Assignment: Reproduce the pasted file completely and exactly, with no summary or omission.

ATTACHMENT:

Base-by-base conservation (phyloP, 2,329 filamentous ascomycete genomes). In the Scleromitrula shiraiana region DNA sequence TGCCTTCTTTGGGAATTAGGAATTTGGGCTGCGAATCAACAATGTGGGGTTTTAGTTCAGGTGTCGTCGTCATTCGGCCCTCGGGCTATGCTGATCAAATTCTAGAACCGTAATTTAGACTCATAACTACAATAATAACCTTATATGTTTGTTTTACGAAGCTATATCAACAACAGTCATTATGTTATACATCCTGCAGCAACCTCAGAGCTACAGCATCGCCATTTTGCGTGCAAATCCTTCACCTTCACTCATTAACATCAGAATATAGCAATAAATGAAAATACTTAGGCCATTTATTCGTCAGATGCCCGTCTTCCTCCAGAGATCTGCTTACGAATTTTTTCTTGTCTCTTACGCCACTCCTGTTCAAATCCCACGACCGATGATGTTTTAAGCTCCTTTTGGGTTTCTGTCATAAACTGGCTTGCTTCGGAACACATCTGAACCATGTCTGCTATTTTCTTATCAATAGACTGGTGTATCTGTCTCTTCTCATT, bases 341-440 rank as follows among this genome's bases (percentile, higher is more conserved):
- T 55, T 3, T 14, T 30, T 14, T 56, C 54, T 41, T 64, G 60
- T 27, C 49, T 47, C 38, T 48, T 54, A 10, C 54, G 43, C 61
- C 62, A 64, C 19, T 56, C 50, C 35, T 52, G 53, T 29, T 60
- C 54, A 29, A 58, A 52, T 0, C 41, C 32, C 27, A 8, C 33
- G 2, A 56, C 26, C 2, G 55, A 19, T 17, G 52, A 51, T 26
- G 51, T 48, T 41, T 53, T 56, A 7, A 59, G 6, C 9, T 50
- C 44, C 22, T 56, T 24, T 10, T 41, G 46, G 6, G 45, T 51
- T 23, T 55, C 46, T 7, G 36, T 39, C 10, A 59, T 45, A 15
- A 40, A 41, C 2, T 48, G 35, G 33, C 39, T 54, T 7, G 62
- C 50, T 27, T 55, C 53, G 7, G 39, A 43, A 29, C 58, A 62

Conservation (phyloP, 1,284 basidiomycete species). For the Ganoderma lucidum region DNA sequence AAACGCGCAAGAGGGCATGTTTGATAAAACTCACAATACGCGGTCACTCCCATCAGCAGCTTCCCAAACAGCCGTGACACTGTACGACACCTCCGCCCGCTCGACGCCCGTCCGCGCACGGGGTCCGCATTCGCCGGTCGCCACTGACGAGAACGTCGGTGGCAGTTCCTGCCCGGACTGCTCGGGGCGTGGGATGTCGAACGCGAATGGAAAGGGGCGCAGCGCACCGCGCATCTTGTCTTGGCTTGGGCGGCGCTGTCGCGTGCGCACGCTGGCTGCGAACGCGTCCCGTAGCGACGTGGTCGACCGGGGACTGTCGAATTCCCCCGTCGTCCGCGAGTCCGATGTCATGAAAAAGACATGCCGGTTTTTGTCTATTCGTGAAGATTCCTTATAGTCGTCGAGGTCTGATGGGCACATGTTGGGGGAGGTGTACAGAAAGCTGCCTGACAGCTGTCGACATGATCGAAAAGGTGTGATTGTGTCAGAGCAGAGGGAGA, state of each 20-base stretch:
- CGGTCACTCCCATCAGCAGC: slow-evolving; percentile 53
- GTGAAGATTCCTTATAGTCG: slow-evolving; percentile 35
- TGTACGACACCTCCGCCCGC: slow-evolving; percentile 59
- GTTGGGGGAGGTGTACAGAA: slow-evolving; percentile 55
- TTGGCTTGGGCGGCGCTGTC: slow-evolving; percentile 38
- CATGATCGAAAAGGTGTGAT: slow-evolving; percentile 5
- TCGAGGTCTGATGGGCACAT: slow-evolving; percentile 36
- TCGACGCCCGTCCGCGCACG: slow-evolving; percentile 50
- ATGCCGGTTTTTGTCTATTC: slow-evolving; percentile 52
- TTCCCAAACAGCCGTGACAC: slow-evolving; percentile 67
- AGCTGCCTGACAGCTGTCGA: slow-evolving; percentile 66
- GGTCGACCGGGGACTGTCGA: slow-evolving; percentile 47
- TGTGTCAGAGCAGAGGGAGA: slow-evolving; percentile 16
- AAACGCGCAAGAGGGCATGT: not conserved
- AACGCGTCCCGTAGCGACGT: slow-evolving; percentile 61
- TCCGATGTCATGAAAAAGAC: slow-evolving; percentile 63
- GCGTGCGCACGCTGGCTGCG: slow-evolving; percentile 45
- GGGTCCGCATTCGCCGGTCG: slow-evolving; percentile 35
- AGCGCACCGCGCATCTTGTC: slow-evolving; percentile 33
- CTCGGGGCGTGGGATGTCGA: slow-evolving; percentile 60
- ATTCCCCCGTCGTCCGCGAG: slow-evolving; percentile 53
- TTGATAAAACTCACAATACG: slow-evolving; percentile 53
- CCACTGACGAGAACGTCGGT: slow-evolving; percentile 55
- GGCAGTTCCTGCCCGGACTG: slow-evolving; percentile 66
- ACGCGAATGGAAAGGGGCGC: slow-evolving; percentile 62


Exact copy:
Base-by-base conservation (phyloP, 2,329 filamentous ascomycete genomes). In the Scleromitrula shiraiana region DNA sequence TGCCTTCTTTGGGAATTAGGAATTTGGGCTGCGAATCAACAATGTGGGGTTTTAGTTCAGGTGTCGTCGTCATTCGGCCCTCGGGCTATGCTGATCAAATTCTAGAACCGTAATTTAGACTCATAACTACAATAATAACCTTATATGTTTGTTTTACGAAGCTATATCAACAACAGTCATTATGTTATACATCCTGCAGCAACCTCAGAGCTACAGCATCGCCATTTTGCGTGCAAATCCTTCACCTTCACTCATTAACATCAGAATATAGCAATAAATGAAAATACTTAGGCCATTTATTCGTCAGATGCCCGTCTTCCTCCAGAGATCTGCTTACGAATTTTTTCTTGTCTCTTACGCCACTCCTGTTCAAATCCCACGACCGATGATGTTTTAAGCTCCTTTTGGGTTTCTGTCATAAACTGGCTTGCTTCGGAACACATCTGAACCATGTCTGCTATTTTCTTATCAATAGACTGGTGTATCTGTCTCTTCTCATT, bases 341-440 rank as follows among this genome's bases (percentile, higher is more conserved):
- T 55, T 3, T 14, T 30, T 14, T 56, C 54, T 41, T 64, G 60
- T 27, C 49, T 47, C 38, T 48, T 54, A 10, C 54, G 43, C 61
- C 62, A 64, C 19, T 56, C 50, C 35, T 52, G 53, T 29, T 60
- C 54, A 29, A 58, A 52, T 0, C 41, C 32, C 27, A 8, C 33
- G 2, A 56, C 26, C 2, G 55, A 19, T 17, G 52, A 51, T 26
- G 51, T 48, T 41, T 53, T 56, A 7, A 59, G 6, C 9, T 50
- C 44, C 22, T 56, T 24, T 10, T 41, G 46, G 6, G 45, T 51
- T 23, T 55, C 46, T 7, G 36, T 39, C 10, A 59, T 45, A 15
- A 40, A 41, C 2, T 48, G 35, G 33, C 39, T 54, T 7, G 62
- C 50, T 27, T 55, C 53, G 7, G 39, A 43, A 29, C 58, A 62

Conservation (phyloP, 1,284 basidiomycete species). For the Ganoderma lucidum region DNA sequence AAACGCGCAAGAGGGCATGTTTGATAAAACTCACAATACGCGGTCACTCCCATCAGCAGCTTCCCAAACAGCCGTGACACTGTACGACACCTCCGCCCGCTCGACGCCCGTCCGCGCACGGGGTCCGCATTCGCCGGTCGCCACTGACGAGAACGTCGGTGGCAGTTCCTGCCCGGACTGCTCGGGGCGTGGGATGTCGAACGCGAATGGAAAGGGGCGCAGCGCACCGCGCATCTTGTCTTGGCTTGGGCGGCGCTGTCGCGTGCGCACGCTGGCTGCGAACGCGTCCCGTAGCGACGTGGTCGACCGGGGACTGTCGAATTCCCCCGTCGTCCGCGAGTCCGATGTCATGAAAAAGACATGCCGGTTTTTGTCTATTCGTGAAGATTCCTTATAGTCGTCGAGGTCTGATGGGCACATGTTGGGGGAGGTGTACAGAAAGCTGCCTGACAGCTGTCGACATGATCGAAAAGGTGTGATTGTGTCAGAGCAGAGGGAGA, state of each 20-base stretch:
- CGGTCACTCCCATCAGCAGC: slow-evolving; percentile 53
- GTGAAGATTCCTTATAGTCG: slow-evolving; percentile 35
- TGTACGACACCTCCGCCCGC: slow-evolving; percentile 59
- GTTGGGGGAGGTGTACAGAA: slow-evolving; percentile 55
- TTGGCTTGGGCGGCGCTGTC: slow-evolving; percentile 38
- CATGATCGAAAAGGTGTGAT: slow-evolving; percentile 5
- TCGAGGTCTGATGGGCACAT: slow-evolving; percentile 36
- TCGACGCCCGTCCGCGCACG: slow-evolving; percentile 50
- ATGCCGGTTTTTGTCTATTC: slow-evolving; percentile 52
- TTCCCAAACAGCCGTGACAC: slow-evolving; percentile 67
- AGCTGCCTGACAGCTGTCGA: slow-evolving; percentile 66
- GGTCGACCGGGGACTGTCGA: slow-evolving; percentile 47
- TGTGTCAGAGCAGAGGGAGA: slow-evolving; percentile 16
- AAACGCGCAAGAGGGCATGT: not conserved
- AACGCGTCCCGTAGCGACGT: slow-evolving; percentile 61
- TCCGATGTCATGAAAAAGAC: slow-evolving; percentile 63
- GCGTGCGCACGCTGGCTGCG: slow-evolving; percentile 45
- GGGTCCGCATTCGCCGGTCG: slow-evolving; percentile 35
- AGCGCACCGCGCATCTTGTC: slow-evolving; percentile 33
- CTCGGGGCGTGGGATGTCGA: slow-evolving; percentile 60
- ATTCCCCCGTCGTCCGCGAG: slow-evolving; percentile 53
- TTGATAAAACTCACAATACG: slow-evolving; percentile 53
- CCACTGACGAGAACGTCGGT: slow-evolving; percentile 55
- GGCAGTTCCTGCCCGGACTG: slow-evolving; percentile 66
- ACGCGAATGGAAAGGGGCGC: slow-evolving; percentile 62